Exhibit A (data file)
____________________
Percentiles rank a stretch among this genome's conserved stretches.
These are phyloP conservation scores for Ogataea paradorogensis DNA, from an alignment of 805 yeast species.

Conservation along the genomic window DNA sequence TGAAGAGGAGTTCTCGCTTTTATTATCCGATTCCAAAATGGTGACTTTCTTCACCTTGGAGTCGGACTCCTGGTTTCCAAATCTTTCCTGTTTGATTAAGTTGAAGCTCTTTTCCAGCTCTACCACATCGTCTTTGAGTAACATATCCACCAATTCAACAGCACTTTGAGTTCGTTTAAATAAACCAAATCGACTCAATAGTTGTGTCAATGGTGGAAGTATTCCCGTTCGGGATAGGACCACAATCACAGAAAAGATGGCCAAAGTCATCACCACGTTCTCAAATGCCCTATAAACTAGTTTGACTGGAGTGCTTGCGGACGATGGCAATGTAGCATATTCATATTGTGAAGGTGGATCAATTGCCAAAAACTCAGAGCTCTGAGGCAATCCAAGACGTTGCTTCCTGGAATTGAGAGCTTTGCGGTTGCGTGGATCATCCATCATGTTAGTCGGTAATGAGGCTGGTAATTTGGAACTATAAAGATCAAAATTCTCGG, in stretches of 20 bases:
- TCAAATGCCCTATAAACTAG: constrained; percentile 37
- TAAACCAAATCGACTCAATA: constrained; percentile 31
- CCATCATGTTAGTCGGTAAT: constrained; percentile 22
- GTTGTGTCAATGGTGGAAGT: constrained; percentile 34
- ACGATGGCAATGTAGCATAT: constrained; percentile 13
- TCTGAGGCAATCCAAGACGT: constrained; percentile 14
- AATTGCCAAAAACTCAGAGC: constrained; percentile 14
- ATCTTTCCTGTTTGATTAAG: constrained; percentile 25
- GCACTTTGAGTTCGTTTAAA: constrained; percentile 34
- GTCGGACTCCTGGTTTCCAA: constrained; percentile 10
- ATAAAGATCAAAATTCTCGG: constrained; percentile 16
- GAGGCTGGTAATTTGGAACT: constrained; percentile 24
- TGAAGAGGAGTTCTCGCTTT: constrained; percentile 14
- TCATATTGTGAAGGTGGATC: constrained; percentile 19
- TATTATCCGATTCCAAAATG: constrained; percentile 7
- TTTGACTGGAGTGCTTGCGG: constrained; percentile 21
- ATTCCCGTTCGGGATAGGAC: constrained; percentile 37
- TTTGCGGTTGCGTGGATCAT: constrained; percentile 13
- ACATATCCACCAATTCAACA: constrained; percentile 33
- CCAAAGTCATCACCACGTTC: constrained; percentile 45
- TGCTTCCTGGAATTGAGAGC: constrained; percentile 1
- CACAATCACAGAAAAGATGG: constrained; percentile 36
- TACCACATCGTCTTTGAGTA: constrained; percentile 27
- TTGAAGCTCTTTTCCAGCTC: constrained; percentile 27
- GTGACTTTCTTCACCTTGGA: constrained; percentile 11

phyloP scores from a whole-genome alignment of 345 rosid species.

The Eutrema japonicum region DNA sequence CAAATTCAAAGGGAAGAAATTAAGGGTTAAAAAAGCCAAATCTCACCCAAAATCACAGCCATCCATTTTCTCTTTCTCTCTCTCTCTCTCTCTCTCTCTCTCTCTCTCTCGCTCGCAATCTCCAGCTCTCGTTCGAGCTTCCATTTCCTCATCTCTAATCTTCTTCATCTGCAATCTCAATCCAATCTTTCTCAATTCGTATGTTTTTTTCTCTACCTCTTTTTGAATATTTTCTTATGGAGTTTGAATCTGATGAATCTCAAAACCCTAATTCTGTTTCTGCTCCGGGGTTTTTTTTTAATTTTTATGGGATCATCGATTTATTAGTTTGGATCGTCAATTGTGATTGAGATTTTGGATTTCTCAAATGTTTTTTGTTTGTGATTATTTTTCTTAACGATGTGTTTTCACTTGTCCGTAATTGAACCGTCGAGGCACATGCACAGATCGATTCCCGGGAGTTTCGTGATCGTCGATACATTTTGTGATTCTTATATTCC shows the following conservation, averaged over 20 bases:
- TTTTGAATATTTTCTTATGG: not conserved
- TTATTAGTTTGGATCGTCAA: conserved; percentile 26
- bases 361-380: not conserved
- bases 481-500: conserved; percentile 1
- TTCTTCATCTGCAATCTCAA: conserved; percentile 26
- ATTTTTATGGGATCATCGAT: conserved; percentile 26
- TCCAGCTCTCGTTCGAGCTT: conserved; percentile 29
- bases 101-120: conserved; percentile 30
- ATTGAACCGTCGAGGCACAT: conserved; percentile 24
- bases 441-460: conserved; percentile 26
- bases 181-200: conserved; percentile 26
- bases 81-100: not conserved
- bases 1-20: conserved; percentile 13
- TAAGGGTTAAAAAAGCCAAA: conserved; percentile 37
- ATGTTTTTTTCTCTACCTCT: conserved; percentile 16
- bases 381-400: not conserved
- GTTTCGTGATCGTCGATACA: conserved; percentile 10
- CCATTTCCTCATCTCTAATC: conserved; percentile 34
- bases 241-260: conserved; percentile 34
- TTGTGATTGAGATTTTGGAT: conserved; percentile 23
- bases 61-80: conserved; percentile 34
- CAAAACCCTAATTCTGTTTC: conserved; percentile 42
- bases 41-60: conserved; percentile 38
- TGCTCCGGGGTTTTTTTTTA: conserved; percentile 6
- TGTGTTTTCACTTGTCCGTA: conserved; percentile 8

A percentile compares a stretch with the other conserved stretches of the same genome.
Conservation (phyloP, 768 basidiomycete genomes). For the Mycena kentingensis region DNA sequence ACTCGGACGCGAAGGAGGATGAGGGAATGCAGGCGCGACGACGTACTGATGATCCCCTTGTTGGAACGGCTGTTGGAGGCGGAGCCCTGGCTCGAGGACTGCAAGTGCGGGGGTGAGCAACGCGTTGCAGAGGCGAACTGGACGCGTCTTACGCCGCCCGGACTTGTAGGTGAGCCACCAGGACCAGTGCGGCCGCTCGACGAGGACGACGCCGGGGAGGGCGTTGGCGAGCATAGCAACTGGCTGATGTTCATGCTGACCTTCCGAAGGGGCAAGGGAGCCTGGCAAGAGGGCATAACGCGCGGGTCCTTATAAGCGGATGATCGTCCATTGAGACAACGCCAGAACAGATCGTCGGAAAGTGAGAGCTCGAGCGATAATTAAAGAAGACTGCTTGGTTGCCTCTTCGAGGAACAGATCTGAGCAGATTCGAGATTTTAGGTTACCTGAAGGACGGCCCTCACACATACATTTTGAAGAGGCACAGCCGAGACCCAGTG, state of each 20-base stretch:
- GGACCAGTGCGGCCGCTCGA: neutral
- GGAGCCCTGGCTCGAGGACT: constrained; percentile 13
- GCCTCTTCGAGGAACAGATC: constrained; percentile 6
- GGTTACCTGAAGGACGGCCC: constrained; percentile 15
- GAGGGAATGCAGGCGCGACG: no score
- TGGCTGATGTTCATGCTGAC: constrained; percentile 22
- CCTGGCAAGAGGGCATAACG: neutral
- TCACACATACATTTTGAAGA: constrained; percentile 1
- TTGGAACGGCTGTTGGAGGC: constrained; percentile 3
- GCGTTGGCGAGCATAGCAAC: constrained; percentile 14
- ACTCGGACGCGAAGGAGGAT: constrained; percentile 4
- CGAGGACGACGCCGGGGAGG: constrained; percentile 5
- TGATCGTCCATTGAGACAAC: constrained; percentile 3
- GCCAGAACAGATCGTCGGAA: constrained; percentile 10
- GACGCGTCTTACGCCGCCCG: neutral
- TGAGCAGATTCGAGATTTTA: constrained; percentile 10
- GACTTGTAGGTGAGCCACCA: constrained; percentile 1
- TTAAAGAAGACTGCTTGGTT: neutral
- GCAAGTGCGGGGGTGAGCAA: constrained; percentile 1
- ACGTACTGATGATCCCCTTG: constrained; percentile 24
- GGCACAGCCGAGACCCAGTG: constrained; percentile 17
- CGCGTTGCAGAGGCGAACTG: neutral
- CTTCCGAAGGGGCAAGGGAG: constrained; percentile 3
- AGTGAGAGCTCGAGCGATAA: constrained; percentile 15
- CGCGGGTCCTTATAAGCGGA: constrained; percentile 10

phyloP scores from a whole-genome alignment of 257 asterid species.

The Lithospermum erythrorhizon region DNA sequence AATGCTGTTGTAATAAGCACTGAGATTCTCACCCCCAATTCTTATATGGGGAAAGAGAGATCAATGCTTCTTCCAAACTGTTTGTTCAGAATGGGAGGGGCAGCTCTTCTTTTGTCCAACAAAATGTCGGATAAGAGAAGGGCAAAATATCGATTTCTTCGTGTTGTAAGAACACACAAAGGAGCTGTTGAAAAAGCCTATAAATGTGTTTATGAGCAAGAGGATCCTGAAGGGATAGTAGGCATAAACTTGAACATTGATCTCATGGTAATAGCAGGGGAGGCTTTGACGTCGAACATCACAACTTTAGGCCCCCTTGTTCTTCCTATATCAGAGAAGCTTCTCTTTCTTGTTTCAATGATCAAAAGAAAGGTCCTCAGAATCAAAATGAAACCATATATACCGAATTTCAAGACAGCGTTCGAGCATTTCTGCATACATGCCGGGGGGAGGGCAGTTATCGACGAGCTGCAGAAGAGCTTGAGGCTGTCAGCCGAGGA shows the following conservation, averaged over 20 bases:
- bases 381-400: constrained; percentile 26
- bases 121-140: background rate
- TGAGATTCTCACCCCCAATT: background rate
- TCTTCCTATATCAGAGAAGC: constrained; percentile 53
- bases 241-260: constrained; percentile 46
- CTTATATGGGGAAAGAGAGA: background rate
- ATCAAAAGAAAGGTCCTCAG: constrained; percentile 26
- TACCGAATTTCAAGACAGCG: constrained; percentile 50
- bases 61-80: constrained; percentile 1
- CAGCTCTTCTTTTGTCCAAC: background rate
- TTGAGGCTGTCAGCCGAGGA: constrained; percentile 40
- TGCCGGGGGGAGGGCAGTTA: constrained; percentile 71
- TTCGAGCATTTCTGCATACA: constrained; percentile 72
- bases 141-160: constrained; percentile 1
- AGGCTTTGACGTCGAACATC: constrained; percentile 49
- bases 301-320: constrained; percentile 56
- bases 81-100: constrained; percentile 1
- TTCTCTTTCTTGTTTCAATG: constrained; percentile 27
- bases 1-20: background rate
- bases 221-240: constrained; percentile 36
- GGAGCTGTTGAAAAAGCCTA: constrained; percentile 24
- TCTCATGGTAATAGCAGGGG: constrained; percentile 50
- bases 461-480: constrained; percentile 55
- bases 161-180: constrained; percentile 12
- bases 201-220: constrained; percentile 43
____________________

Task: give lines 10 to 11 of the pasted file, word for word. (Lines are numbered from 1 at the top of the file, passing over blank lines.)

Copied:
- AATTGCCAAAAACTCAGAGC: constrained; percentile 14
- ATCTTTCCTGTTTGATTAAG: constrained; percentile 25